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How does Linux knows that it has to give euid 0 (uid of root) to only certain process like passwd, setuid, etc.

If a process can gain root user's permissions, will it not lead to security breach in Linux platform? For example, if I write a program that can gain root user permissions like passwd, I may corrupt important system files like /etc/passwd, /etc/groups.

How still Linux manages to be secure?

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Flag this question and ask for moderator attention to migrate it to the other SE site. –  Gumbo Nov 11 '13 at 17:05
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migrated from stackoverflow.com Nov 17 '13 at 7:19

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The passwd program has the setuid bit set, which you can see with ls -l:

-rwsr-xr-x 1 root root 39104 2009-12-06 05:35 /usr/bin/passwd

It's the s (the fourth character of the line).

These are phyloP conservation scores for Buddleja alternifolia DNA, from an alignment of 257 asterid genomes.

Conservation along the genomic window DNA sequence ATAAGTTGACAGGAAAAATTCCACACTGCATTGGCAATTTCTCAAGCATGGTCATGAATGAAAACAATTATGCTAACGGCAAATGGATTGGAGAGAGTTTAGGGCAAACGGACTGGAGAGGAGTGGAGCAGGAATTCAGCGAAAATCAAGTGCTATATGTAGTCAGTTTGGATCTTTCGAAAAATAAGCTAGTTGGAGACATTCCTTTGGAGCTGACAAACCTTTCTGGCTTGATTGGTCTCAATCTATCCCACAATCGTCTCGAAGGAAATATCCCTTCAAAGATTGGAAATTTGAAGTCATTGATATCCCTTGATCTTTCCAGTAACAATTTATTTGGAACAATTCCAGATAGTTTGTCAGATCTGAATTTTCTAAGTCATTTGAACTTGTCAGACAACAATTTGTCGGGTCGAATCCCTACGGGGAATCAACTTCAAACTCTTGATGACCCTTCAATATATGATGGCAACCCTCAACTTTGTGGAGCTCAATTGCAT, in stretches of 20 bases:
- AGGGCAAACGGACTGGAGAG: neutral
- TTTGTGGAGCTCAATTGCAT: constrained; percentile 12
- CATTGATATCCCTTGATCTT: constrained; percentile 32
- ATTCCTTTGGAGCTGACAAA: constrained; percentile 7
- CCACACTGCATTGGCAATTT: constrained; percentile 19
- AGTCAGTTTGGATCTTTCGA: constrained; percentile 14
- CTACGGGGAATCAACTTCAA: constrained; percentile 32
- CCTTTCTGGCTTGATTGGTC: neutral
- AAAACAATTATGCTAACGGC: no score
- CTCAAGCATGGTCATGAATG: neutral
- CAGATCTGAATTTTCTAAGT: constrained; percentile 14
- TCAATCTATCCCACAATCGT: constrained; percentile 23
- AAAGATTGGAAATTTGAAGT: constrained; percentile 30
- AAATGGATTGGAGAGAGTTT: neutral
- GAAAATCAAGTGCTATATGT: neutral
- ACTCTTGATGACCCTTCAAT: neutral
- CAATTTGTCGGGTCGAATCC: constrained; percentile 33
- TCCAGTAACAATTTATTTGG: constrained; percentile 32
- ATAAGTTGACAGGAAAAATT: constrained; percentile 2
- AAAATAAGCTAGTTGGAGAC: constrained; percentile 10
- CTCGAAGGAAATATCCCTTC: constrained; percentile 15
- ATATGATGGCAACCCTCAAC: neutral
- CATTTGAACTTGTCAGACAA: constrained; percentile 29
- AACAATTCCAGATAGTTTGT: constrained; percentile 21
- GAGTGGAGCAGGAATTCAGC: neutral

All programs that have this permission bit set run as the owner of that program. In this example, the user is root (third word of the line).

These setuid programs need to make sure that they don't damage anything, since every user of the system can run them with effective root privileges. That's why you can only change your own password. Linux and other similar operating systems are still secure because the authors of these setuid programs take a lot of care.

See for example suexec.c from the Apache Web Server, which is a popular setuid program. There are unusually many comments in that source code.

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